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For this volume’s entry in our Construction and Layout series, Real Strategy sat down with Liz Miller (Principal and Co-Owner) of Parallel 45 Design Group Ltd. Parallel 45 is a leading Ottawa-based commercial interior design firm that specializes in creating functional and sophisticated workplaces, from offices to medical, dental, and optometric spaces.

 

 

Parallel 45 have carved a name for themselves by providing quality interior design services to clients of varying sizes. Their success comes from listening to what their clients need and executing on that vision in a way that makes their space functional and aesthetically pleasing. The ultimate goal is creating work environments that look really good, are inviting, and that people enjoy coming into!

 

 

We’ve all heard the buzzword by now, hybrid. We asked Liz when this approach first started from an interior design standpoint and she acknowledged there was actually a lot of talk about hybrid and multi-use workspaces long before COVID-19. What’s changed is that the pandemic has really accelerated the notion of multifunctional spaces and people being able to largely work remotely.

“An enclosed space might be somebody’s office but it’s also a potential meeting room.” — Liz Miller (Principal, Co-Owner of Parallel 45 Design Group Ltd.)

Previously, employees might have been out of the office primarily due to travel, but now it’s likely that our staff are working remotely due to COVID-19. The point is, employees aren’t always in-office. Current office space design trends acknowledge this new state of work and try to make each area serve more than one purpose or person. Employees’ calendars can be made accessible to other staff, and what was once a vacant desk could become a meeting space very easily (especially if the furniture in the room was designed to be modular with wheels).

“I think people are embracing [multi-use spaces] a little bit more today and COVID is certainly causing people to reevaluate how they see and use their office space. Multi-functionality is key because nobody knows what business will look like two weeks or a year from now and it could be completely different.” — Liz Miller (Principal, Co-Owner of Parallel 45 Design Group Ltd.)

In complete opposition to the cubicle farms of old, a multi-functional and hybrid design stresses flexibility and the inevitability of operational and cultural change. Instead of shifting from one rigid design paradigm to the next, the new trend in workplace interiors emphasizes more open and amorphous space with no permanent borders or boundaries. Office employees still need enclosed spaces for focused work, calls, and meetings but (given the circumstances we’ve all been living through) they also need spaces that foster socialization and collaboration.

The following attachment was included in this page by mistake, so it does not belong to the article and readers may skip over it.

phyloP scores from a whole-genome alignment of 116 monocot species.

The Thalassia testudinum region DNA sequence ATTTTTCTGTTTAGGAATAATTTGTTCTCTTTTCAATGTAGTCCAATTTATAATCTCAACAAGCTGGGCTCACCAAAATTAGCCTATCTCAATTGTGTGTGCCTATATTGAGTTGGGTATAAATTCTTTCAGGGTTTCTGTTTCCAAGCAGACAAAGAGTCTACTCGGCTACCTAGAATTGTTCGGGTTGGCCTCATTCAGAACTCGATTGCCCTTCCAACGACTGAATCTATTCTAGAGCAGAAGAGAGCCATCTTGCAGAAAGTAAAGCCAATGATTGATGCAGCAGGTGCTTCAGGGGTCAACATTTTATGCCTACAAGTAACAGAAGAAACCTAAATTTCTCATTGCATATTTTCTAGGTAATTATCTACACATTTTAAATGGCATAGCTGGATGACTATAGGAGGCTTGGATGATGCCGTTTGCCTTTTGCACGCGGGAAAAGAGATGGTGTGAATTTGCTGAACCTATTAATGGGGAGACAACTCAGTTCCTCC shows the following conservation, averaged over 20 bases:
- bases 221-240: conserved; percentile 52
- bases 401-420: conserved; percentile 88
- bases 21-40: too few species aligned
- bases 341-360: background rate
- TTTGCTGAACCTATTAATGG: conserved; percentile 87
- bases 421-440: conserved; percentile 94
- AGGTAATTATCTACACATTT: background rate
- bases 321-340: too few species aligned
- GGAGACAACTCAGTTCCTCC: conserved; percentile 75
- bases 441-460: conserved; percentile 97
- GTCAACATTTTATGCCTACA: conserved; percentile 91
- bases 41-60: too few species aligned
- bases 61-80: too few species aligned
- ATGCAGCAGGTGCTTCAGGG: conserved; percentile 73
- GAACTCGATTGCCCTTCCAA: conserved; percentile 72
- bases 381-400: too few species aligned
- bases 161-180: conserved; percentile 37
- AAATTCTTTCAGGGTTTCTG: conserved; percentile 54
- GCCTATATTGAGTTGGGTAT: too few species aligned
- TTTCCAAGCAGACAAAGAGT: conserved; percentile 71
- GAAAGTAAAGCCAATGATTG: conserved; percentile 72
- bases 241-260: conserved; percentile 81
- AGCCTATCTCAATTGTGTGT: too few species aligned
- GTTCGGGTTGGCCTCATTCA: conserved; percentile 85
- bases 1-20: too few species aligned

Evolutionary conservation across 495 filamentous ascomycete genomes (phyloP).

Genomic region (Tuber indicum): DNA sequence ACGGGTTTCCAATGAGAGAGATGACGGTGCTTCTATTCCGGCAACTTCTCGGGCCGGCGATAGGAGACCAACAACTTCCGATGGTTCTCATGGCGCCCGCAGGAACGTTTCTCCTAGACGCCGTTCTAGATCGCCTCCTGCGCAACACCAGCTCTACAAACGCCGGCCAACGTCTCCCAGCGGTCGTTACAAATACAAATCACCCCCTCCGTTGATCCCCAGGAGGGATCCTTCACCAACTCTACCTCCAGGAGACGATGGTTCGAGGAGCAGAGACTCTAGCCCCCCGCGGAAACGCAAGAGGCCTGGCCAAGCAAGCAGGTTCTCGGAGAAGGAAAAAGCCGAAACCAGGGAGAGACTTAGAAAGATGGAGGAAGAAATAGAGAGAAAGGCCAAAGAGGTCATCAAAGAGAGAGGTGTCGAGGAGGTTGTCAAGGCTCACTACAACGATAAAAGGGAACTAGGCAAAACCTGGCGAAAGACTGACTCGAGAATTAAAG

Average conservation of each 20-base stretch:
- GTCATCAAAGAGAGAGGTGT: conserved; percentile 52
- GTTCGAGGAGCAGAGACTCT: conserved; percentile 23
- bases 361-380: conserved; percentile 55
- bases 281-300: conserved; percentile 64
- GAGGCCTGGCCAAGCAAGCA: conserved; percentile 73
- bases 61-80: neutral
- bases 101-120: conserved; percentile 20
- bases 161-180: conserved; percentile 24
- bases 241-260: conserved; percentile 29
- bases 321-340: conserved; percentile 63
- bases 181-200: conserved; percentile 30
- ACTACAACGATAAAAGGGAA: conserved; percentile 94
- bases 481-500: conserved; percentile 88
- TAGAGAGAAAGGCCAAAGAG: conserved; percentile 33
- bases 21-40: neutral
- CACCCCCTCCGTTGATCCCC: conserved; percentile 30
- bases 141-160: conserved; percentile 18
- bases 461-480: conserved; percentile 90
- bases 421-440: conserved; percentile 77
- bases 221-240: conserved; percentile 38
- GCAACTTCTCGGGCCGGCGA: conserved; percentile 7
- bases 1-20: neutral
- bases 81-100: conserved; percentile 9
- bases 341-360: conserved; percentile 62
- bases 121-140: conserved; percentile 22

Photo by Chris Roussakis courtesy of inMotion

“You want to keep your staff happy. If someone wants to work from home because they have a dentist appointment, go for it! It’s also super important for people’s mental health and quality of life to still be able to see other people in the flesh… even with masks on.” — Liz Miller (Principal, Co-Owner of Parallel 45 Design Group Ltd.)

Liz noted how everybody needs personal interaction and also highlighted how the local economy actually thrives on it as well. When you go into the office, you likely buy a coffee at a café nearby, eat at a restaurant in the area, or hit a pub after work with friends and colleagues. These experiences are part of what we look forward to when we go into an office. There’s obviously value in being able to work from home, especially for convenience, but it’s this flexibility of choice that creates the ideal setup needed for a better quality of life-based on our own personal preferences.

Another major reason the hybrid approach requires an in-person component is for mentorship. Think about your most experienced employees and the younger generations who would most benefit from that knowledge transfer. It’s much harder to foster connection and impart knowledge over Zoom; it doesn’t happen as organically or spontaneously, and you may even miss a teachable moment if you aren’t in the vicinity to see the look of confusion or consternation on someone’s face.

“The other day I saw an employee struggling with something and staring at their computer. So I asked, what’s going on, what are you looking at? She said she couldn’t figure out this one important detail and so we looked at it together, had a quick chat, and figured it out. If she was at home, I wouldn’t have seen her puzzled at her computer and wouldn’t have known I could help out.” — Liz Miller (Principal, Co-Owner of Parallel 45 Design Group Ltd.)

 

Join us next time as we look at hoteling and hot-desking models as well how furniture is the future of office design.

Real Strategy works alongside interior designers and client management teams to help consult on workplace strategy and culture. Contact us today so we can discuss your organization’s hybrid work approach and what your physical office space should look like!